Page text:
Instead, you work on lengthening the spine by drawing your navel in towards the spine and squeeze your outer legs together to roll the thighs in. The head remains off the mat and gaze is forward, in line with the centre point – in between your palms.
Keep the shoulder blades lifted and broad, and to release the posture, bring one foot down at a time.
The word ‘Poorna’ means inverted or reverse. This pose gives the same benefits as other inverted asanas. However, this is also a deep backbend and should only be performed by those who have supple backs.
For a Full Locust Pose, assume Locust Pose final position, i.e. lie on stomach (in prone) with chin on the mat and palms placed under the thighs. Inhale and raise both legs as high as possible. Keep the arms and shoulders in firm contact with the floor. Lift the legs with a jerk into a vertical position and continue to balance on shoulders, chin and arms.
Retain the breath inside as you balance here, and gradually bend the knees and bring the toes down to touch your head in final position. Breathe normally and hold the posture for as long as comfortable. To release the posture, lift the feet and find the point of balance. Then slowly lower the body to rest in prone. Turn the head to one side and rest, allowing the heartbeat to return to normal.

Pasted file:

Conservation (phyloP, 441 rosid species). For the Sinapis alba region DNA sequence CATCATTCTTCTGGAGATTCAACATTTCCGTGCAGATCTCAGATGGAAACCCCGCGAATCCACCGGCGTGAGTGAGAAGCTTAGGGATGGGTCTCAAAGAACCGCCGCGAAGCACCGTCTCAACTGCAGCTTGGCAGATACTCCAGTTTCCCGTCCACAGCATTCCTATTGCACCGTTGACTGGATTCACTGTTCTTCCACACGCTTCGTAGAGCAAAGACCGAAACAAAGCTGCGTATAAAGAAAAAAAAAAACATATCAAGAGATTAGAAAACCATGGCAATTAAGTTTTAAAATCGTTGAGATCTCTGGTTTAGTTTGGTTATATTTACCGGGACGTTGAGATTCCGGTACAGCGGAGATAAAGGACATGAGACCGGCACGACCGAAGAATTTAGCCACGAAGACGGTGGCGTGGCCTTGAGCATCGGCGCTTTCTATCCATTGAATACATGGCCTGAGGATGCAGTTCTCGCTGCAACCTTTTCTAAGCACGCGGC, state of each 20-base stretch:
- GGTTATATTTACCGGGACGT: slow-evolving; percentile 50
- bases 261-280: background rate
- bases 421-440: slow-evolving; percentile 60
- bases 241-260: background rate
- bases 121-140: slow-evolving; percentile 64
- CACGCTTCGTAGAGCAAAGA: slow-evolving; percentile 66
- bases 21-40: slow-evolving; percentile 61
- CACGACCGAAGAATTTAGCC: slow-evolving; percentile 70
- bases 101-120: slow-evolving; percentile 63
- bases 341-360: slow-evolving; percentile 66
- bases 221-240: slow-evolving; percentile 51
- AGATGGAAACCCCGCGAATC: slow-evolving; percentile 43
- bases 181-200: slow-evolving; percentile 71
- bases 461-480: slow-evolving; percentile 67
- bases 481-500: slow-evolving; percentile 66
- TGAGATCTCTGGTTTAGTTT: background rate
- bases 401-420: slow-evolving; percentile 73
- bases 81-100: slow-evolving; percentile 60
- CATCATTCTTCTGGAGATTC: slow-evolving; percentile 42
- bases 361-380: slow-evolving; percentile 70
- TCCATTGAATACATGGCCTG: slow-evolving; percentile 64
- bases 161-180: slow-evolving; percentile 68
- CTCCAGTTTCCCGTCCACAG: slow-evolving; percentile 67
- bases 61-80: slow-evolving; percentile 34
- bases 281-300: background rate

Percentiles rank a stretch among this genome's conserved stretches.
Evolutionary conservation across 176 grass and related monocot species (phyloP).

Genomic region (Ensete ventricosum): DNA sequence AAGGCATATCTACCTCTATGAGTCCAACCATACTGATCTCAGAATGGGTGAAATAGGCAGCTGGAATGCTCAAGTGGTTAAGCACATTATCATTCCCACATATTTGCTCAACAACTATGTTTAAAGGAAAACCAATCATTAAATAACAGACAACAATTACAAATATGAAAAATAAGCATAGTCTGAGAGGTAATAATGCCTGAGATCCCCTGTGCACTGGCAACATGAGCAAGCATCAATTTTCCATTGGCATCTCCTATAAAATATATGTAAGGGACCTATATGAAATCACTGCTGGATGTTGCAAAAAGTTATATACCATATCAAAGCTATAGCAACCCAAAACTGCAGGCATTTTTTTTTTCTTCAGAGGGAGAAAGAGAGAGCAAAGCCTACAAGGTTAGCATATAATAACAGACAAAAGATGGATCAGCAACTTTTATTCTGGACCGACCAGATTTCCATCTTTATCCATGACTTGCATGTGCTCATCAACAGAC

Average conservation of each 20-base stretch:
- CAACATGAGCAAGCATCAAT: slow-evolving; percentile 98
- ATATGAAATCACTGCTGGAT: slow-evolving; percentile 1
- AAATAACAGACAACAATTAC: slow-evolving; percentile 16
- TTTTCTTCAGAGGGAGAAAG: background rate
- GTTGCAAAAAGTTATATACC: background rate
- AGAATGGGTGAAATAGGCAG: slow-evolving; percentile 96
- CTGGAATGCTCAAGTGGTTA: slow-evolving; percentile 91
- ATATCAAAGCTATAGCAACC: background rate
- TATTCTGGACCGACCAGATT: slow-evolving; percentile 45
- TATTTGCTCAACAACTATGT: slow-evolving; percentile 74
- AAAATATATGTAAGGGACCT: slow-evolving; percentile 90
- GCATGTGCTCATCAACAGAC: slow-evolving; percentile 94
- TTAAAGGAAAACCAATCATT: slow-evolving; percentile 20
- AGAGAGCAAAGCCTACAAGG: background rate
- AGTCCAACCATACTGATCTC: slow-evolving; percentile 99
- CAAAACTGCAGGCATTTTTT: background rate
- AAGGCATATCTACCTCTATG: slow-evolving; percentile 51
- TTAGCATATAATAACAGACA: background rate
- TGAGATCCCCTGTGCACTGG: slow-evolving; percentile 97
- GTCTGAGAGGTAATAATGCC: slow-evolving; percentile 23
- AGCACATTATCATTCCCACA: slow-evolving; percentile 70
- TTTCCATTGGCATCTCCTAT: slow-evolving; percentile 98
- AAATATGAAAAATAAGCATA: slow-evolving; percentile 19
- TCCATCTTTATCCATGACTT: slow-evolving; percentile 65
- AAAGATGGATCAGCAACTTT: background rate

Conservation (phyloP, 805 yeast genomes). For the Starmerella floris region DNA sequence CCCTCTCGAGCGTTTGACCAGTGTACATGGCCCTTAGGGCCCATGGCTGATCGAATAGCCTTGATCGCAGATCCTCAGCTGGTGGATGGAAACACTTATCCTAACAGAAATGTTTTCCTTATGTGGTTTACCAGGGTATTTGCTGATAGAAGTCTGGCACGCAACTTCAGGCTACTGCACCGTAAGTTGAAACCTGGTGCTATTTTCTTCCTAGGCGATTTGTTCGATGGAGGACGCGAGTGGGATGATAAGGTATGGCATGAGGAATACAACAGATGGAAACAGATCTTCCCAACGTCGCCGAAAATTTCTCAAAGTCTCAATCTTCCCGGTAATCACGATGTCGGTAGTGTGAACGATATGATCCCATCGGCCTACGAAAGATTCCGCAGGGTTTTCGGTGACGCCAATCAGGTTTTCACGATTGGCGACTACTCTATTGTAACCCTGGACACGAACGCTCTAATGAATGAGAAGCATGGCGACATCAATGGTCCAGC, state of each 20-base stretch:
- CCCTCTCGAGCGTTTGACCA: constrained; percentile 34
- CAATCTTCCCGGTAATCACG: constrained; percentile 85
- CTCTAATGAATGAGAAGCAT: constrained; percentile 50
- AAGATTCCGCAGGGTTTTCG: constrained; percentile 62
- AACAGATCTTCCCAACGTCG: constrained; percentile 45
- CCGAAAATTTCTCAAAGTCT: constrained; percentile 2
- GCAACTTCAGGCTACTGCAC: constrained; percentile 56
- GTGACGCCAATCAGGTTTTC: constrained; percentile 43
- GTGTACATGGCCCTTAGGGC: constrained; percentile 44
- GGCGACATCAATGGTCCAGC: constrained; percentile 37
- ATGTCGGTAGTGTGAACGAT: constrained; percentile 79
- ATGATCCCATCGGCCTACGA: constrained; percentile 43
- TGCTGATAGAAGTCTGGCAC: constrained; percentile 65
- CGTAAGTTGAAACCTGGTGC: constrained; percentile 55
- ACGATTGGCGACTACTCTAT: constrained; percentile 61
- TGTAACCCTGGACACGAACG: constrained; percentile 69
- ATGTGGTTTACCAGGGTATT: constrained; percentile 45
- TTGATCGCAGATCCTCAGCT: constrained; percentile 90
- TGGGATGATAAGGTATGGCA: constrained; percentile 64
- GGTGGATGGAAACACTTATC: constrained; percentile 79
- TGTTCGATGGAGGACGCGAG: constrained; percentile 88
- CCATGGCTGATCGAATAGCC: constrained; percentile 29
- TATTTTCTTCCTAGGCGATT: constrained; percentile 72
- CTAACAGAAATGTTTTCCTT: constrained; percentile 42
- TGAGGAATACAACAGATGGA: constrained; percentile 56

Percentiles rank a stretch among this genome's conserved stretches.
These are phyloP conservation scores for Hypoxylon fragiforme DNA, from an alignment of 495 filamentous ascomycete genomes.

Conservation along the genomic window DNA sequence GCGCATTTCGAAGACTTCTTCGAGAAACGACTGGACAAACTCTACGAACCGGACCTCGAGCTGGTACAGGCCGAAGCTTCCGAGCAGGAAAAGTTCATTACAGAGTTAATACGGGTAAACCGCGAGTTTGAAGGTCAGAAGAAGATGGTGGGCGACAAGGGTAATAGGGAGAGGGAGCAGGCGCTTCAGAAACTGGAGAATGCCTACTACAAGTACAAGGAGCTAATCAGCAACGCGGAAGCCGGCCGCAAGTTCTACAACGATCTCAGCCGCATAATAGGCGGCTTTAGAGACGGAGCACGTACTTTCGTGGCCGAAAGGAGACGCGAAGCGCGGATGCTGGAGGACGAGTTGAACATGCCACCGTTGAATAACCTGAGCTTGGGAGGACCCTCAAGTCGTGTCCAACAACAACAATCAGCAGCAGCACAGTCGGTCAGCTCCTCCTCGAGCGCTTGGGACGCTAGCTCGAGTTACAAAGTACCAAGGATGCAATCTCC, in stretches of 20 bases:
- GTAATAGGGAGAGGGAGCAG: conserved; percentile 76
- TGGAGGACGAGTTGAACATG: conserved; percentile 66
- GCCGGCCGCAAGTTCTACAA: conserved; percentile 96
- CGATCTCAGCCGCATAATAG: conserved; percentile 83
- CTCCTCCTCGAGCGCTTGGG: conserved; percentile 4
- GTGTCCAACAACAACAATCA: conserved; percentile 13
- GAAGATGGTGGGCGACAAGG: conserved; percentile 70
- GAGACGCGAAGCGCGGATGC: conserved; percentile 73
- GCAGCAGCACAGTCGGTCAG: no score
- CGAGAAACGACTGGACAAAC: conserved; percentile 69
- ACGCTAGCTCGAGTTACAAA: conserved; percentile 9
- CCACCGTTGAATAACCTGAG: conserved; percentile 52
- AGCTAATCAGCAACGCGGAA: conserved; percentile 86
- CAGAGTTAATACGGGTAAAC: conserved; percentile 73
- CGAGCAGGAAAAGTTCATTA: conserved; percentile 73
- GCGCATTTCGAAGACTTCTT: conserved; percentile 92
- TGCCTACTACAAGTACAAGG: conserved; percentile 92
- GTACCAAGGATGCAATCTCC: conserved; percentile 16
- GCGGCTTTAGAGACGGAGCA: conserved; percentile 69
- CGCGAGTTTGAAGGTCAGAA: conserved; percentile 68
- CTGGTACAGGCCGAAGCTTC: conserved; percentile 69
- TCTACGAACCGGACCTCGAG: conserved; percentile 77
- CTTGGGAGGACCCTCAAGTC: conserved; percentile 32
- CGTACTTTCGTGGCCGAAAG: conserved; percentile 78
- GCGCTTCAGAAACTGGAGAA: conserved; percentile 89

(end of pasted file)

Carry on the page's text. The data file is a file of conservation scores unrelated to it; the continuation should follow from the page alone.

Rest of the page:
The idea of standing on your hands instead of standing on your feet sounds marvellous, doesn’t it? For some, just the thought of turning upside and having the feet flying in the air could get their heart to beat faster! Well, the practice certainly does push the heart rate up and gets blood pumping while working on your core. It helps strengthen the wrists, arms, shoulders, and though it is an asana or a workout in itself, it is one of the rare postures that gets you excited, get you giggling and gives you a rush of happiness and fun!
These are some wonderful reasons to practice handstand daily! However, most of the contraindications mentioned under inversion are also applicable to a handstand, especially a shoulder/a neck or back injury, high BP, headache or any heart condition.
The only way to find stability in a handstand is to practice regularly. As the name suggests, in the final pose you should be strongly rooted like a tree, the only difference is that you carry the entire body weight on your hands instead of the legs.